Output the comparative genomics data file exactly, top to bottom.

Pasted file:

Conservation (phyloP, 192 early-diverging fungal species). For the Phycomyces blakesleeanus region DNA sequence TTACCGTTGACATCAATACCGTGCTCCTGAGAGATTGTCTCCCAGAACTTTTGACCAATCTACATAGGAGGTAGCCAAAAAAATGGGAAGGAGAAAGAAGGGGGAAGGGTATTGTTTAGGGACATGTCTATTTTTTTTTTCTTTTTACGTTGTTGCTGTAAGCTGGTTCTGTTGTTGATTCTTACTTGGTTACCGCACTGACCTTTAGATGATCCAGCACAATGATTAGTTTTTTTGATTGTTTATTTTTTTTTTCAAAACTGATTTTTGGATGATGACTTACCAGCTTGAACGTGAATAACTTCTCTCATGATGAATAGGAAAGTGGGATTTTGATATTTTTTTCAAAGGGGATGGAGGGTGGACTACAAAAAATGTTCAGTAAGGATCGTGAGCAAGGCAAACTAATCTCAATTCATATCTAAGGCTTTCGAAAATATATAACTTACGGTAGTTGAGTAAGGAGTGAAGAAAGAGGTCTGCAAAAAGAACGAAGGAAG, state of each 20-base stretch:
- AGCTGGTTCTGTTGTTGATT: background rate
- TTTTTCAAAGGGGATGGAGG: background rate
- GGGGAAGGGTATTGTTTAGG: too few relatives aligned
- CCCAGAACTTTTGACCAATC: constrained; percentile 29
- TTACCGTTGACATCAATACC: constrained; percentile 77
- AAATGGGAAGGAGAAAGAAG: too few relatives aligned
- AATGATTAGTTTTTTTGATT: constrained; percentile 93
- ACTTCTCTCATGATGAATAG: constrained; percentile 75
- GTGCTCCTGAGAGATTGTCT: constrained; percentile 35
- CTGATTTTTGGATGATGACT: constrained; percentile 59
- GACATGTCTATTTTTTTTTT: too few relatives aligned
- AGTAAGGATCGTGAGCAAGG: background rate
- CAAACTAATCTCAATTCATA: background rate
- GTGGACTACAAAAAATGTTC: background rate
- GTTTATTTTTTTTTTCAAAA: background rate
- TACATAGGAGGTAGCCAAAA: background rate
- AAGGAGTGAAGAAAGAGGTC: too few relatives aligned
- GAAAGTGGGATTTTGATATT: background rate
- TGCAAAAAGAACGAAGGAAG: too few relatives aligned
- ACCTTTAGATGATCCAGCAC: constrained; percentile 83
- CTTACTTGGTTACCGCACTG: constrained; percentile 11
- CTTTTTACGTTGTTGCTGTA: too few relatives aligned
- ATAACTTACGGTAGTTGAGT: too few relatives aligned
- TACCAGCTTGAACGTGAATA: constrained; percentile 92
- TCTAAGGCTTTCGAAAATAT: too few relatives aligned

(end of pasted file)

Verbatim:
Conservation (phyloP, 192 early-diverging fungal species). For the Phycomyces blakesleeanus region DNA sequence TTACCGTTGACATCAATACCGTGCTCCTGAGAGATTGTCTCCCAGAACTTTTGACCAATCTACATAGGAGGTAGCCAAAAAAATGGGAAGGAGAAAGAAGGGGGAAGGGTATTGTTTAGGGACATGTCTATTTTTTTTTTCTTTTTACGTTGTTGCTGTAAGCTGGTTCTGTTGTTGATTCTTACTTGGTTACCGCACTGACCTTTAGATGATCCAGCACAATGATTAGTTTTTTTGATTGTTTATTTTTTTTTTCAAAACTGATTTTTGGATGATGACTTACCAGCTTGAACGTGAATAACTTCTCTCATGATGAATAGGAAAGTGGGATTTTGATATTTTTTTCAAAGGGGATGGAGGGTGGACTACAAAAAATGTTCAGTAAGGATCGTGAGCAAGGCAAACTAATCTCAATTCATATCTAAGGCTTTCGAAAATATATAACTTACGGTAGTTGAGTAAGGAGTGAAGAAAGAGGTCTGCAAAAAGAACGAAGGAAG, state of each 20-base stretch:
- AGCTGGTTCTGTTGTTGATT: background rate
- TTTTTCAAAGGGGATGGAGG: background rate
- GGGGAAGGGTATTGTTTAGG: too few relatives aligned
- CCCAGAACTTTTGACCAATC: constrained; percentile 29
- TTACCGTTGACATCAATACC: constrained; percentile 77
- AAATGGGAAGGAGAAAGAAG: too few relatives aligned
- AATGATTAGTTTTTTTGATT: constrained; percentile 93
- ACTTCTCTCATGATGAATAG: constrained; percentile 75
- GTGCTCCTGAGAGATTGTCT: constrained; percentile 35
- CTGATTTTTGGATGATGACT: constrained; percentile 59
- GACATGTCTATTTTTTTTTT: too few relatives aligned
- AGTAAGGATCGTGAGCAAGG: background rate
- CAAACTAATCTCAATTCATA: background rate
- GTGGACTACAAAAAATGTTC: background rate
- GTTTATTTTTTTTTTCAAAA: background rate
- TACATAGGAGGTAGCCAAAA: background rate
- AAGGAGTGAAGAAAGAGGTC: too few relatives aligned
- GAAAGTGGGATTTTGATATT: background rate
- TGCAAAAAGAACGAAGGAAG: too few relatives aligned
- ACCTTTAGATGATCCAGCAC: constrained; percentile 83
- CTTACTTGGTTACCGCACTG: constrained; percentile 11
- CTTTTTACGTTGTTGCTGTA: too few relatives aligned
- ATAACTTACGGTAGTTGAGT: too few relatives aligned
- TACCAGCTTGAACGTGAATA: constrained; percentile 92
- TCTAAGGCTTTCGAAAATAT: too few relatives aligned